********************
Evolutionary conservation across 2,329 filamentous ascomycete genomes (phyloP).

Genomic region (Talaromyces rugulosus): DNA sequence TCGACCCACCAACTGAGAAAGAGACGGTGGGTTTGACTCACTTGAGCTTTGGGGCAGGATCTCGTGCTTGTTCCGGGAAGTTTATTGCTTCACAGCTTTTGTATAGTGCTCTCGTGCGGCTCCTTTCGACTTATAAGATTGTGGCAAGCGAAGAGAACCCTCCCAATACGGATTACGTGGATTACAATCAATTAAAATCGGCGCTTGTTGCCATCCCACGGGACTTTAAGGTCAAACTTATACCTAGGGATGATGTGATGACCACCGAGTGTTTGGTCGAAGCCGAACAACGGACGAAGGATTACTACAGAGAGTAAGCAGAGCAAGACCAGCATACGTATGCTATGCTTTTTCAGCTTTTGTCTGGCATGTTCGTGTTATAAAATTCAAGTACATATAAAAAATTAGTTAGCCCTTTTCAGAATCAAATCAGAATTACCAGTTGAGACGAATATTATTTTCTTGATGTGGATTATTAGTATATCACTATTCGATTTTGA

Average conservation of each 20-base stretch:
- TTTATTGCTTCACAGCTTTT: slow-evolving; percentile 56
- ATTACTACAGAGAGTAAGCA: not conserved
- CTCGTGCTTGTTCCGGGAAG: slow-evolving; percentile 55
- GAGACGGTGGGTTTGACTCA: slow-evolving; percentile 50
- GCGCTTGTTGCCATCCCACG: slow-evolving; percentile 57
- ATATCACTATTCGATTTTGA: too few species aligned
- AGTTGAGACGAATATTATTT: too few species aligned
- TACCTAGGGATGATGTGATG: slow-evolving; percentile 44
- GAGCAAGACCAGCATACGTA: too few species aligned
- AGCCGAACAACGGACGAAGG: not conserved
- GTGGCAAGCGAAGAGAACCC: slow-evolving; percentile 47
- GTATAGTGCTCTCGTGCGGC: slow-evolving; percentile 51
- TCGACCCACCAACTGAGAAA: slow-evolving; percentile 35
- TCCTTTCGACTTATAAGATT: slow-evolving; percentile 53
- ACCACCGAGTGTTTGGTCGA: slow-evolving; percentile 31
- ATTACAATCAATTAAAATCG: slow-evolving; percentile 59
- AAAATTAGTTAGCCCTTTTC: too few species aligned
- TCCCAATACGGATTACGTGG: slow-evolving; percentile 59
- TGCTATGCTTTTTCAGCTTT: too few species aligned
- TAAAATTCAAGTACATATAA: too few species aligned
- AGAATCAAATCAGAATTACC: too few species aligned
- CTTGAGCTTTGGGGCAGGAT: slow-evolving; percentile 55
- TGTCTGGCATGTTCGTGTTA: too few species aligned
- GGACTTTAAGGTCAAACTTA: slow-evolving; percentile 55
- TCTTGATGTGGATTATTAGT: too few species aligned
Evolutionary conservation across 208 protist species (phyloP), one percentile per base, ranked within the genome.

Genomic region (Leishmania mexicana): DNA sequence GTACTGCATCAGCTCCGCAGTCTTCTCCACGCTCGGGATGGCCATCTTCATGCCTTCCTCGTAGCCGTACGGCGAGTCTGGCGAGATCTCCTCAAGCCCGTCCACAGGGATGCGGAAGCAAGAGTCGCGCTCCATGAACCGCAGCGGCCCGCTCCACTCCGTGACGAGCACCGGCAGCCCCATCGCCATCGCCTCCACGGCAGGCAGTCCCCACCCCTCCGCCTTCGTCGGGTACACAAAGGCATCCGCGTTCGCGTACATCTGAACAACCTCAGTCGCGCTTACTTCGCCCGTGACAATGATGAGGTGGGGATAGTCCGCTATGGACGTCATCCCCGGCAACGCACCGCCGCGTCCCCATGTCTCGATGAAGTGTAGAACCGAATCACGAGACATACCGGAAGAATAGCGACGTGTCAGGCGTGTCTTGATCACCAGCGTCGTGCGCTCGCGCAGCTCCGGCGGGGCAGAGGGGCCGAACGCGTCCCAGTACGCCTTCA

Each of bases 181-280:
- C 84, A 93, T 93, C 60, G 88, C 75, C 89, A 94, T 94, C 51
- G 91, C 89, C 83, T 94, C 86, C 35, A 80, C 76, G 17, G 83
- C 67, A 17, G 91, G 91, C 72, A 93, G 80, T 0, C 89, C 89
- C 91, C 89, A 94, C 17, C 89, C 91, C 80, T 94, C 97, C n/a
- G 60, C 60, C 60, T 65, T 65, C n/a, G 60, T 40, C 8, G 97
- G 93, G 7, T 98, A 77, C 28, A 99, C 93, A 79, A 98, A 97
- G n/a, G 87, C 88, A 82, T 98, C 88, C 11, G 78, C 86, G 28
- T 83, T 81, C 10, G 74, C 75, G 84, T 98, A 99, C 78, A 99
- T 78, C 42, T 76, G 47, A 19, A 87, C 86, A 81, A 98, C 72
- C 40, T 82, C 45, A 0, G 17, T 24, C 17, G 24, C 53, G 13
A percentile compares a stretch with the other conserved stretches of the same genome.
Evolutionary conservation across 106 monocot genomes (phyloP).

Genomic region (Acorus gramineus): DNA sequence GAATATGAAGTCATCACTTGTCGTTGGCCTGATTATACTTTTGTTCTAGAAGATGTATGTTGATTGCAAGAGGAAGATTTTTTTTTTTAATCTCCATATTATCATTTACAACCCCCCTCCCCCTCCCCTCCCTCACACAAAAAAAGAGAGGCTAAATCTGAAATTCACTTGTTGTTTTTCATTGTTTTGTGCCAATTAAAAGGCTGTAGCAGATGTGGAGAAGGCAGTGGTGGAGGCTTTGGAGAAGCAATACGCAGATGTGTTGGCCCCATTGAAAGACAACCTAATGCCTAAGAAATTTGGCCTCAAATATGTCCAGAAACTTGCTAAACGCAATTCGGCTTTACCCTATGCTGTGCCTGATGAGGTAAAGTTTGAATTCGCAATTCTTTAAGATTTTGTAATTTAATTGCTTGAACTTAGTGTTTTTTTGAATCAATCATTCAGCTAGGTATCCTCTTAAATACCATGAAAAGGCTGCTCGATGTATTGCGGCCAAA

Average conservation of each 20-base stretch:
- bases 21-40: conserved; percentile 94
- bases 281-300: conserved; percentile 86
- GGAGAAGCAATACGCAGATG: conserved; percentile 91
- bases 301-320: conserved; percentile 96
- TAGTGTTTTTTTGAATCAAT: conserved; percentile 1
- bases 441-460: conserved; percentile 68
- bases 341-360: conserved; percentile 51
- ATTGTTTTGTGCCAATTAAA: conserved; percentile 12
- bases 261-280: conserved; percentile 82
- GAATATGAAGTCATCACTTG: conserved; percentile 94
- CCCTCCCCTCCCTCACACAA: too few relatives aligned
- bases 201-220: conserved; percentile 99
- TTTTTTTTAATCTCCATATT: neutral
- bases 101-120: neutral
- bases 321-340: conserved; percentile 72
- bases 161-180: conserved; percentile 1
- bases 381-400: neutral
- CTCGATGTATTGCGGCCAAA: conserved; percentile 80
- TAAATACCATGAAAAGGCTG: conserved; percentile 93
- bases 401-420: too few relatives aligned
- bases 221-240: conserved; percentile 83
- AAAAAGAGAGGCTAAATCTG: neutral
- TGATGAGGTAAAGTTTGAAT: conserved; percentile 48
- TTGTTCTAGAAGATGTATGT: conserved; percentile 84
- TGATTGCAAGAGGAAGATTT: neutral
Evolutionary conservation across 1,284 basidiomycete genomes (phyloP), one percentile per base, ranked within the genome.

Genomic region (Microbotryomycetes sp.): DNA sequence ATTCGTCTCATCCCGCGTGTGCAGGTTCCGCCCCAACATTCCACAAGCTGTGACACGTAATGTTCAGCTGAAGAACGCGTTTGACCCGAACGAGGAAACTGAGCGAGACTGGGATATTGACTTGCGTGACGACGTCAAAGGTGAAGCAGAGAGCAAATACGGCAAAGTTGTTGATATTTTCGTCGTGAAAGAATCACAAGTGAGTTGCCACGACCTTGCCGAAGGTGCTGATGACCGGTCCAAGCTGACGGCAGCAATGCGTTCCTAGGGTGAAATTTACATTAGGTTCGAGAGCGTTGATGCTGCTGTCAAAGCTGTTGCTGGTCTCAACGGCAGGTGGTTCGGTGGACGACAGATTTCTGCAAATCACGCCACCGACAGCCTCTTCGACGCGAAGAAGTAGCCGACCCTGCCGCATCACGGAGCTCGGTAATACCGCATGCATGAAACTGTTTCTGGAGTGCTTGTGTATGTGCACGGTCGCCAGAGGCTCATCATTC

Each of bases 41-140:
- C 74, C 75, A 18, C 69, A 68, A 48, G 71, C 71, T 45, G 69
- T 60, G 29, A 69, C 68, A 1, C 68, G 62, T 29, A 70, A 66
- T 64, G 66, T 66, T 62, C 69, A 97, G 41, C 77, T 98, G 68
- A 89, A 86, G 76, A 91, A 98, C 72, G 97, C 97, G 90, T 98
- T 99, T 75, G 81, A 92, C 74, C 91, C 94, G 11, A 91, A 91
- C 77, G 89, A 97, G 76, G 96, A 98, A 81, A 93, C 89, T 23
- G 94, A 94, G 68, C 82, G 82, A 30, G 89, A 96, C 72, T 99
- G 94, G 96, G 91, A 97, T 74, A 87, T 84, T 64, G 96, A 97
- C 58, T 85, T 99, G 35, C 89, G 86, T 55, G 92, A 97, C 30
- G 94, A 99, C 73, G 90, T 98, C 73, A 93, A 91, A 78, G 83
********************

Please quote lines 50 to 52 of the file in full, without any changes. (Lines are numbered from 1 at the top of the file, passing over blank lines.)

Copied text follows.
- TAGTGTTTTTTTGAATCAAT: conserved; percentile 1
- bases 441-460: conserved; percentile 68
- bases 341-360: conserved; percentile 51